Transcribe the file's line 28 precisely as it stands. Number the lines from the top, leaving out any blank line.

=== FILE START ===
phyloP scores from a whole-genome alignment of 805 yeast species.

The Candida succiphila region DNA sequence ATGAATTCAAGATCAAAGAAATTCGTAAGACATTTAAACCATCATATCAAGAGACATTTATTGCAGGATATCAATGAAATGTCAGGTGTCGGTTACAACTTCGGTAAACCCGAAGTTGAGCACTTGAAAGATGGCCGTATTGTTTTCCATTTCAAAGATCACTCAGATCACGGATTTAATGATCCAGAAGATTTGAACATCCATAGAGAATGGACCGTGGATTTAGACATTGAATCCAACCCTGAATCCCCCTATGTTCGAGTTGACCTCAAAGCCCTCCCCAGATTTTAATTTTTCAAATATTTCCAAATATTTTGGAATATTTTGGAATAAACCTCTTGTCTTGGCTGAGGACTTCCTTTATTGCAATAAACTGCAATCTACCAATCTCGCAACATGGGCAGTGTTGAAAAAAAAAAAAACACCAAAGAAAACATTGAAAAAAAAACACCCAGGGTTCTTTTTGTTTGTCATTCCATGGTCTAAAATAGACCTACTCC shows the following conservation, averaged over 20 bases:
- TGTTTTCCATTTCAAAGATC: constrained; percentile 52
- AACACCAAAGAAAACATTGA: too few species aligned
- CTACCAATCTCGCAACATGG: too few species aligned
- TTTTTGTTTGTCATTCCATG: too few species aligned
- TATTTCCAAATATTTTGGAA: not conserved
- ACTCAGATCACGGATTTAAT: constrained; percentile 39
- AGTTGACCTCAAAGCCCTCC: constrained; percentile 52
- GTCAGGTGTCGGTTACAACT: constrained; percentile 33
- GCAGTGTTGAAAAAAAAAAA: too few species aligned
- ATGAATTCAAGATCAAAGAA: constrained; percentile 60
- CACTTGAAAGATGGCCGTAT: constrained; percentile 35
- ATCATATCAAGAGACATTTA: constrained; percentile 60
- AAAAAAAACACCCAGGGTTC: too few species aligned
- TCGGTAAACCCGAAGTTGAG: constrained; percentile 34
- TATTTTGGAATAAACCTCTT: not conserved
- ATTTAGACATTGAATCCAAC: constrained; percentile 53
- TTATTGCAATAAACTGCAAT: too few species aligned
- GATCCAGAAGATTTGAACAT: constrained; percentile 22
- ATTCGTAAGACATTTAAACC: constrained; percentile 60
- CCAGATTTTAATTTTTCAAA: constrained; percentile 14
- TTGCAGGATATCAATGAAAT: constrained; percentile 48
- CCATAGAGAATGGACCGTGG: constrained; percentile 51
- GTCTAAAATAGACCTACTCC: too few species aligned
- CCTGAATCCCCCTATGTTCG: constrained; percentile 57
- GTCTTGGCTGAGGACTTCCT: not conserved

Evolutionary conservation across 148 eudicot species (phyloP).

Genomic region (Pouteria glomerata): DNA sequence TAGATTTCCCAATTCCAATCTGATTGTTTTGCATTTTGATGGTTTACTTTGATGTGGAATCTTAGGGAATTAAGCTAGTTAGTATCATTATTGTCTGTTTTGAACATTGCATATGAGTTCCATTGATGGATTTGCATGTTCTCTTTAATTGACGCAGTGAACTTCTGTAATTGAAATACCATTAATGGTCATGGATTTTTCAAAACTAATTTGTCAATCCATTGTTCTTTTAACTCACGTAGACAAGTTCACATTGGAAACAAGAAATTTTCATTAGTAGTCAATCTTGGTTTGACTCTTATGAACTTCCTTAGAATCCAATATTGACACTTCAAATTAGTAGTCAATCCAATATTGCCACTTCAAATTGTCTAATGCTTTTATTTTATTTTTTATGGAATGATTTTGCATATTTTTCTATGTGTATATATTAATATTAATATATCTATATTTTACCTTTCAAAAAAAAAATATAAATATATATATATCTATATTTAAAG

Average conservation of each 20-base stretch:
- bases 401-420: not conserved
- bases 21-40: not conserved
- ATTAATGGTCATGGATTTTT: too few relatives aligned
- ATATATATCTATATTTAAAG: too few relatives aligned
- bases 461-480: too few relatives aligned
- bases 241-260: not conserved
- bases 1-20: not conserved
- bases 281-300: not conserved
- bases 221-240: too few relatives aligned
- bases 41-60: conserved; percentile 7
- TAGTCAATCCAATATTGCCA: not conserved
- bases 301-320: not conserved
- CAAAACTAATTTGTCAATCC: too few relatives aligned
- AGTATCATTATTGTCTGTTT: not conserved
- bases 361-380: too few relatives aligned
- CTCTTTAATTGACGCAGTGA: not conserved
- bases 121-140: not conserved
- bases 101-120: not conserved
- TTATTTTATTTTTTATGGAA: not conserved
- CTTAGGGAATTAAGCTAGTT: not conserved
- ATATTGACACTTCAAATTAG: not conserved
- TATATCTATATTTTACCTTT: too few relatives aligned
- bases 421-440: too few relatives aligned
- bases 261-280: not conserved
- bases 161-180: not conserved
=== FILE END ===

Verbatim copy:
Evolutionary conservation across 148 eudicot species (phyloP).